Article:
@cuuniyevo said:

Only tangentially related, but hard drives marketed as containing "x" GB of space, and then in the fine print saying that 1 GB = 1,000,000,000 Bytes has always annoyed me. I am in favor of as many measurement systems as possible, just to keep things interesting, but misinformation for the sake of marketing should not be tolerated. 1 GB =/= 1,000,000,000 Bytes or 1,000^3; 1 GB = 1073741824 Bytes or 1024^3.

Don't mean to be that guy (yes I do, I'm sorry I lied), but what you're actually thinking of is a GiB, or Gibibyte https://en.wikipedia.org/wiki/Gibibyte. A Gigabyte is technically 1,000,000,000 Bytes as advertised, while a Gibibyte is 1024^3 bytes, though both terms are mostly used interchangeably.

Also, metric is dope.

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MVHVTMV

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#210  Edited By MVHVTMV

This is a dumb old thread that should probably be locked, but it's worth saying that the benefit of the SI isn't just in the ease of conversion between metres and kilometres etc., but the that the base units are defined in terms of natural constants, and then all other units are derived from them. The real benefit being that you remove almost all constant factors from calculations. There are simple examples like 1 m^3 = 1 kL vs. the weirdness of 1 ft^3 = 7.48052 liquid gallons, but the real beauty comes when you get into things like 1 Nm = 1 J/radian. (Yes, I know radians are dimensionless, don't @ me)

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Cuuniyevo

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@rejizzle said:
@cuuniyevo said:

Only tangentially related, but hard drives marketed as containing "x" GB of space, and then in the fine print saying that 1 GB = 1,000,000,000 Bytes has always annoyed me. I am in favor of as many measurement systems as possible, just to keep things interesting, but misinformation for the sake of marketing should not be tolerated. 1 GB =/= 1,000,000,000 Bytes or 1,000^3; 1 GB = 1073741824 Bytes or 1024^3.

Don't mean to be that guy (yes I do, I'm sorry I lied), but what you're actually thinking of is a GiB, or Gibibyte https://en.wikipedia.org/wiki/Gibibyte. A Gigabyte is technically 1,000,000,000 Bytes as advertised, while a Gibibyte is 1024^3 bytes, though both terms are mostly used interchangeably.

Also, metric is dope.

Wow, this was a while ago, but sure, let's do this. =P

What I'm actually thinking of is GB, as it is actually used. Did you read the page you linked to, or its notations? It says Gibibyte is what the IEC decided to change the Gigabyte's name to in 1998, but computer and telecom companies are split on adopting the terminology. The IEC's attempt to change the name in order to avoid confusion with metric terminology hasn't worked out so far, with low adoption rates even now, 20 years later. The hardware manufacturers usually use GB = 10^9 while the software manufacturers almost exclusively use 1 GB = 2^30. As long as the consumers' operating systems keep telling them that their hard drives have x number of GB, and websites tell people that what they're downloading is x number of GB, GiB won't be adopted as a meaningful standard.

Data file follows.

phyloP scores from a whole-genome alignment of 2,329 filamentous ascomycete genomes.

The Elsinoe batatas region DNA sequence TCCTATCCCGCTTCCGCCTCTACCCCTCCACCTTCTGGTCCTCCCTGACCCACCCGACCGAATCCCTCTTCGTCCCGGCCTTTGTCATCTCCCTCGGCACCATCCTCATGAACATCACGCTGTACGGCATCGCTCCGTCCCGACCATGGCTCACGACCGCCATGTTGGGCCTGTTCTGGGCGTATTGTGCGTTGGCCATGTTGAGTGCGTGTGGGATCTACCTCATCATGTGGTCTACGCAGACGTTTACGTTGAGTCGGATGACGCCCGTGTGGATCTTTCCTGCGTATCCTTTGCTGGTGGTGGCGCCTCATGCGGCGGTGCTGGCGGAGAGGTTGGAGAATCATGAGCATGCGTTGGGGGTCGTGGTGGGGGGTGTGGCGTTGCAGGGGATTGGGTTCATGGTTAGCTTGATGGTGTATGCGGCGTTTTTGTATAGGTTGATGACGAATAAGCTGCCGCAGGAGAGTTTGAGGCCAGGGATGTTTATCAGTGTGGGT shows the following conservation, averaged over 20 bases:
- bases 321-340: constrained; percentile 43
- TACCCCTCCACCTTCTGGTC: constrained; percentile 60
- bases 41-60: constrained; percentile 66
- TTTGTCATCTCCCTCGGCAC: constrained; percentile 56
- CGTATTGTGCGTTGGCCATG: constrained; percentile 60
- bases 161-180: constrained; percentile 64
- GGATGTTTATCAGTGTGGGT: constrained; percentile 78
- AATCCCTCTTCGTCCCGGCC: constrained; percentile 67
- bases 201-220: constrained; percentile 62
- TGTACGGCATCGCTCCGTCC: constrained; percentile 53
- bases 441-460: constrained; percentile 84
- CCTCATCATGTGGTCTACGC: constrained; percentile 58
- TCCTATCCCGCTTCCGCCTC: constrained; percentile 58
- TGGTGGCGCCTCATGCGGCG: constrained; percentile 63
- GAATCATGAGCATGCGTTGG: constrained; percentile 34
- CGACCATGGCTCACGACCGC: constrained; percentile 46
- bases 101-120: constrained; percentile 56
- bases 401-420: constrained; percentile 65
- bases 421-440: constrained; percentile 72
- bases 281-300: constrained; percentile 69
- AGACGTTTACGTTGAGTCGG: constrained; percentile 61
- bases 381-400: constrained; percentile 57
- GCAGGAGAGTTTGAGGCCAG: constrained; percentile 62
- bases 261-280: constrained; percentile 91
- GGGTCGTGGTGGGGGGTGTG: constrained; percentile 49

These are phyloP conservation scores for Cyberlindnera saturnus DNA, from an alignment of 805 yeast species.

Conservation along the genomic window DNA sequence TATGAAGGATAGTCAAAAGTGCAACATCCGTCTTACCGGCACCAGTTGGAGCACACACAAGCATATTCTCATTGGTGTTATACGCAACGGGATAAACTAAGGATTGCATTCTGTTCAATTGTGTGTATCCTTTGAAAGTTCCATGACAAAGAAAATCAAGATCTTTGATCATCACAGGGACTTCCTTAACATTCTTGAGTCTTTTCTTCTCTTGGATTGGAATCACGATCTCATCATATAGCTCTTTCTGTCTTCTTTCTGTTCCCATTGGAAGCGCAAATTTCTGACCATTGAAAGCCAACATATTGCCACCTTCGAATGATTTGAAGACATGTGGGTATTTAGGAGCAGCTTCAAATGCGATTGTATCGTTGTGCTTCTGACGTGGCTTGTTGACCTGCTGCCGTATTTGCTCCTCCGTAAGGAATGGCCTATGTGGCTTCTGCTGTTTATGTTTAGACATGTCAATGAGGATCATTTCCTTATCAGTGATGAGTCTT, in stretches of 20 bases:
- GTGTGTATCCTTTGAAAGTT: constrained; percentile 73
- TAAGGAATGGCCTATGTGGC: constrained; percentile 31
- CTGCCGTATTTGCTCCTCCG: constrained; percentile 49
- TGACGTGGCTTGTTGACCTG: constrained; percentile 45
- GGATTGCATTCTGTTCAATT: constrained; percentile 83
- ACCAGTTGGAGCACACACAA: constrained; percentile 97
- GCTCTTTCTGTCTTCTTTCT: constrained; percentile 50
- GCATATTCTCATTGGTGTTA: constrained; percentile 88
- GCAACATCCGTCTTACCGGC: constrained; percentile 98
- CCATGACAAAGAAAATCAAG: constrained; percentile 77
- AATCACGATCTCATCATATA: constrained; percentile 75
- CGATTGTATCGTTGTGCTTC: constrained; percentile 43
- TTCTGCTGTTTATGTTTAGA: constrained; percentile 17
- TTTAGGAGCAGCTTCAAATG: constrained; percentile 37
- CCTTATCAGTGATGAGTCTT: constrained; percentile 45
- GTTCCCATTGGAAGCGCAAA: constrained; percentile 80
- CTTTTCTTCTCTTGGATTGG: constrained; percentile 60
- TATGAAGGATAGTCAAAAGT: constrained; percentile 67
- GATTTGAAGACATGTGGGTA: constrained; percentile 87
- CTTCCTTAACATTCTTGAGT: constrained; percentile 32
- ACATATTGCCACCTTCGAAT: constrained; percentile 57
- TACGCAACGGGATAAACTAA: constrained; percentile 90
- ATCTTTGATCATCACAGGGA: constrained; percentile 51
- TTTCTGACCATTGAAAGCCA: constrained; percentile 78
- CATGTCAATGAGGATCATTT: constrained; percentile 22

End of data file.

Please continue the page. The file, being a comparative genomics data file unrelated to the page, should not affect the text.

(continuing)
Also, metric is simple and useful, but cold, boring and arbitrary. It tries to apply a rigid structure to a non-rigid world. The GB/GiB question is actually a decent metaphor for one of its problems: In computers, binary is fundamentally linked to how they are made and work. Transistors are off or on, 0 or 1. They don't physically use decimal. We use decimal because we have 10 fingers to count on, that's it. The decimal system is for our benefit, and not inherently superior in measuring the universe. In bar tending and hairdressing, people use "finger" as a unit of measurement. It's fast, easy, requires no tools and that you might not get exactly the same size drink or haircut doesn't matter, so the measurement is still popular.

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loudgeekjr

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Well, this looks like fun! What's up with you guys thinking the week starts on Sunday?

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htr10

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#213  Edited By htr10

I’m an American and taking part in the return of this old thread does not directly benefit me, so eat a fat one, I’m out of here. Also, thanks for all learning to write in English for my benefit, you can go back to using your native languages now since I’m leaving.

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splodge

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If I had my way you would all be speaking Gaelic and eating coddle yiz yanky doodle dandies. Pog mo thoin!

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ltcolumbo